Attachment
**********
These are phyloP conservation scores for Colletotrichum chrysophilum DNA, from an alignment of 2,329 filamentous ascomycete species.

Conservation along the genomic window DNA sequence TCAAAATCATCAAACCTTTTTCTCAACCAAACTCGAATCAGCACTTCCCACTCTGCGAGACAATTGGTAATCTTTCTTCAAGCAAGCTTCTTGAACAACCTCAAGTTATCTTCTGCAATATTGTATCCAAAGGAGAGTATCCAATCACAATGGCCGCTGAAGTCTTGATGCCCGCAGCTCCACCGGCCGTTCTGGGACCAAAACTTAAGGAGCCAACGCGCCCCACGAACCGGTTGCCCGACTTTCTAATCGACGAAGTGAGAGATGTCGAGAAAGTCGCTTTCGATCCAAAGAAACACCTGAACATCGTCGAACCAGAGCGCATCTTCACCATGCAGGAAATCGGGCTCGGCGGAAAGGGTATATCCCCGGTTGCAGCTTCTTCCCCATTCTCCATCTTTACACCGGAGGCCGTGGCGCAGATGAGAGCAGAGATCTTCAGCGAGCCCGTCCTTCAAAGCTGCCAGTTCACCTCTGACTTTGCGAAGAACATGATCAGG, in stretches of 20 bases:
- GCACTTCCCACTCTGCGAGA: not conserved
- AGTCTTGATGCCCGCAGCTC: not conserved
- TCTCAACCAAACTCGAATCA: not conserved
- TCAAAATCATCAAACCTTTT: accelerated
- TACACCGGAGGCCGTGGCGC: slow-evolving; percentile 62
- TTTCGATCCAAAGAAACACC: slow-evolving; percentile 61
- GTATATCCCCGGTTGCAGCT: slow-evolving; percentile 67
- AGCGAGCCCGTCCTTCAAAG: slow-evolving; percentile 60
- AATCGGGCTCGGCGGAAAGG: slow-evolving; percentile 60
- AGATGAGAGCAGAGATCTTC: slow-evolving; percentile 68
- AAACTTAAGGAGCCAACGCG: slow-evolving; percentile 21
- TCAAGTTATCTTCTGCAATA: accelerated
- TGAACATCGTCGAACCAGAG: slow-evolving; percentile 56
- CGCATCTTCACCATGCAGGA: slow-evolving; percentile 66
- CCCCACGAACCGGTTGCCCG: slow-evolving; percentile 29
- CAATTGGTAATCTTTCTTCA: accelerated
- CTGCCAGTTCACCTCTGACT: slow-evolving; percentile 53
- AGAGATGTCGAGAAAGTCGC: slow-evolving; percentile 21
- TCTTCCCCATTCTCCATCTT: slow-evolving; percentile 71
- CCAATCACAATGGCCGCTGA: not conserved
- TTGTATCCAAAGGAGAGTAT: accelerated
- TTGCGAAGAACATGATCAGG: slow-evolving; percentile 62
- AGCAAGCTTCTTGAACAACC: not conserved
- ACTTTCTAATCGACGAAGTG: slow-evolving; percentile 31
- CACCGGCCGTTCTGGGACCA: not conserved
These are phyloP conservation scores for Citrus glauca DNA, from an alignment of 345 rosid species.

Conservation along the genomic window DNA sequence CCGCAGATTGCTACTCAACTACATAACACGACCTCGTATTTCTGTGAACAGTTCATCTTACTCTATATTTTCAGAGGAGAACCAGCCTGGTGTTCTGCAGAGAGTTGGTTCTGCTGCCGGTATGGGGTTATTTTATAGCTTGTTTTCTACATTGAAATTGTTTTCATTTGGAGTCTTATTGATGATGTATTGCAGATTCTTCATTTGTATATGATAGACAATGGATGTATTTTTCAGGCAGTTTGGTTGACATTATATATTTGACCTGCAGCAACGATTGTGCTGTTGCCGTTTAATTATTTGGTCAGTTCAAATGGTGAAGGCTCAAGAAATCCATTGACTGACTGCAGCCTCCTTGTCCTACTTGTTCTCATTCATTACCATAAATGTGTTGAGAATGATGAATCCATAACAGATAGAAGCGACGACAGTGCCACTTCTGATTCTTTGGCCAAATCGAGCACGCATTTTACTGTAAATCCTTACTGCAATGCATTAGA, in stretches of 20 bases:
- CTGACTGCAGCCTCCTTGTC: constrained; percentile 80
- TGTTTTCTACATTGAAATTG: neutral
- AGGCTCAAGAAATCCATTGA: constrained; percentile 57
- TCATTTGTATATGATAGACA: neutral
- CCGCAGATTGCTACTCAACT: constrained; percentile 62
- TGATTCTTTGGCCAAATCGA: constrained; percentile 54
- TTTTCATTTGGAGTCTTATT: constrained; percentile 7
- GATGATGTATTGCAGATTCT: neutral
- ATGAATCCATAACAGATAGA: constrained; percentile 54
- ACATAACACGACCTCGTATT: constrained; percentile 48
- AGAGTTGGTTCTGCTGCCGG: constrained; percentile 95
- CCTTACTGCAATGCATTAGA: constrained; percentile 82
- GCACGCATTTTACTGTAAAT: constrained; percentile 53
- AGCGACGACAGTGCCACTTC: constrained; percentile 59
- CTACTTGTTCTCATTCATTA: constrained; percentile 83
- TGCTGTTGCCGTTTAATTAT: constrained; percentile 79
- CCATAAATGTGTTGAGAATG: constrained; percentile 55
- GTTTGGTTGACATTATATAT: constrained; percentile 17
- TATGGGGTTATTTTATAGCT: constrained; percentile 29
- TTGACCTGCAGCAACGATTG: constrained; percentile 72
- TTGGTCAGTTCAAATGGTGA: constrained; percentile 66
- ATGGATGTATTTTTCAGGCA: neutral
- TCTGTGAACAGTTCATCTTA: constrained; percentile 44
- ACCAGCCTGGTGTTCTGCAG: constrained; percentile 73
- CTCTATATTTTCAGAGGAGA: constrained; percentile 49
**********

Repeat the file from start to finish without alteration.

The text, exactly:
These are phyloP conservation scores for Colletotrichum chrysophilum DNA, from an alignment of 2,329 filamentous ascomycete species.

Conservation along the genomic window DNA sequence TCAAAATCATCAAACCTTTTTCTCAACCAAACTCGAATCAGCACTTCCCACTCTGCGAGACAATTGGTAATCTTTCTTCAAGCAAGCTTCTTGAACAACCTCAAGTTATCTTCTGCAATATTGTATCCAAAGGAGAGTATCCAATCACAATGGCCGCTGAAGTCTTGATGCCCGCAGCTCCACCGGCCGTTCTGGGACCAAAACTTAAGGAGCCAACGCGCCCCACGAACCGGTTGCCCGACTTTCTAATCGACGAAGTGAGAGATGTCGAGAAAGTCGCTTTCGATCCAAAGAAACACCTGAACATCGTCGAACCAGAGCGCATCTTCACCATGCAGGAAATCGGGCTCGGCGGAAAGGGTATATCCCCGGTTGCAGCTTCTTCCCCATTCTCCATCTTTACACCGGAGGCCGTGGCGCAGATGAGAGCAGAGATCTTCAGCGAGCCCGTCCTTCAAAGCTGCCAGTTCACCTCTGACTTTGCGAAGAACATGATCAGG, in stretches of 20 bases:
- GCACTTCCCACTCTGCGAGA: not conserved
- AGTCTTGATGCCCGCAGCTC: not conserved
- TCTCAACCAAACTCGAATCA: not conserved
- TCAAAATCATCAAACCTTTT: accelerated
- TACACCGGAGGCCGTGGCGC: slow-evolving; percentile 62
- TTTCGATCCAAAGAAACACC: slow-evolving; percentile 61
- GTATATCCCCGGTTGCAGCT: slow-evolving; percentile 67
- AGCGAGCCCGTCCTTCAAAG: slow-evolving; percentile 60
- AATCGGGCTCGGCGGAAAGG: slow-evolving; percentile 60
- AGATGAGAGCAGAGATCTTC: slow-evolving; percentile 68
- AAACTTAAGGAGCCAACGCG: slow-evolving; percentile 21
- TCAAGTTATCTTCTGCAATA: accelerated
- TGAACATCGTCGAACCAGAG: slow-evolving; percentile 56
- CGCATCTTCACCATGCAGGA: slow-evolving; percentile 66
- CCCCACGAACCGGTTGCCCG: slow-evolving; percentile 29
- CAATTGGTAATCTTTCTTCA: accelerated
- CTGCCAGTTCACCTCTGACT: slow-evolving; percentile 53
- AGAGATGTCGAGAAAGTCGC: slow-evolving; percentile 21
- TCTTCCCCATTCTCCATCTT: slow-evolving; percentile 71
- CCAATCACAATGGCCGCTGA: not conserved
- TTGTATCCAAAGGAGAGTAT: accelerated
- TTGCGAAGAACATGATCAGG: slow-evolving; percentile 62
- AGCAAGCTTCTTGAACAACC: not conserved
- ACTTTCTAATCGACGAAGTG: slow-evolving; percentile 31
- CACCGGCCGTTCTGGGACCA: not conserved
These are phyloP conservation scores for Citrus glauca DNA, from an alignment of 345 rosid species.

Conservation along the genomic window DNA sequence CCGCAGATTGCTACTCAACTACATAACACGACCTCGTATTTCTGTGAACAGTTCATCTTACTCTATATTTTCAGAGGAGAACCAGCCTGGTGTTCTGCAGAGAGTTGGTTCTGCTGCCGGTATGGGGTTATTTTATAGCTTGTTTTCTACATTGAAATTGTTTTCATTTGGAGTCTTATTGATGATGTATTGCAGATTCTTCATTTGTATATGATAGACAATGGATGTATTTTTCAGGCAGTTTGGTTGACATTATATATTTGACCTGCAGCAACGATTGTGCTGTTGCCGTTTAATTATTTGGTCAGTTCAAATGGTGAAGGCTCAAGAAATCCATTGACTGACTGCAGCCTCCTTGTCCTACTTGTTCTCATTCATTACCATAAATGTGTTGAGAATGATGAATCCATAACAGATAGAAGCGACGACAGTGCCACTTCTGATTCTTTGGCCAAATCGAGCACGCATTTTACTGTAAATCCTTACTGCAATGCATTAGA, in stretches of 20 bases:
- CTGACTGCAGCCTCCTTGTC: constrained; percentile 80
- TGTTTTCTACATTGAAATTG: neutral
- AGGCTCAAGAAATCCATTGA: constrained; percentile 57
- TCATTTGTATATGATAGACA: neutral
- CCGCAGATTGCTACTCAACT: constrained; percentile 62
- TGATTCTTTGGCCAAATCGA: constrained; percentile 54
- TTTTCATTTGGAGTCTTATT: constrained; percentile 7
- GATGATGTATTGCAGATTCT: neutral
- ATGAATCCATAACAGATAGA: constrained; percentile 54
- ACATAACACGACCTCGTATT: constrained; percentile 48
- AGAGTTGGTTCTGCTGCCGG: constrained; percentile 95
- CCTTACTGCAATGCATTAGA: constrained; percentile 82
- GCACGCATTTTACTGTAAAT: constrained; percentile 53
- AGCGACGACAGTGCCACTTC: constrained; percentile 59
- CTACTTGTTCTCATTCATTA: constrained; percentile 83
- TGCTGTTGCCGTTTAATTAT: constrained; percentile 79
- CCATAAATGTGTTGAGAATG: constrained; percentile 55
- GTTTGGTTGACATTATATAT: constrained; percentile 17
- TATGGGGTTATTTTATAGCT: constrained; percentile 29
- TTGACCTGCAGCAACGATTG: constrained; percentile 72
- TTGGTCAGTTCAAATGGTGA: constrained; percentile 66
- ATGGATGTATTTTTCAGGCA: neutral
- TCTGTGAACAGTTCATCTTA: constrained; percentile 44
- ACCAGCCTGGTGTTCTGCAG: constrained; percentile 73
- CTCTATATTTTCAGAGGAGA: constrained; percentile 49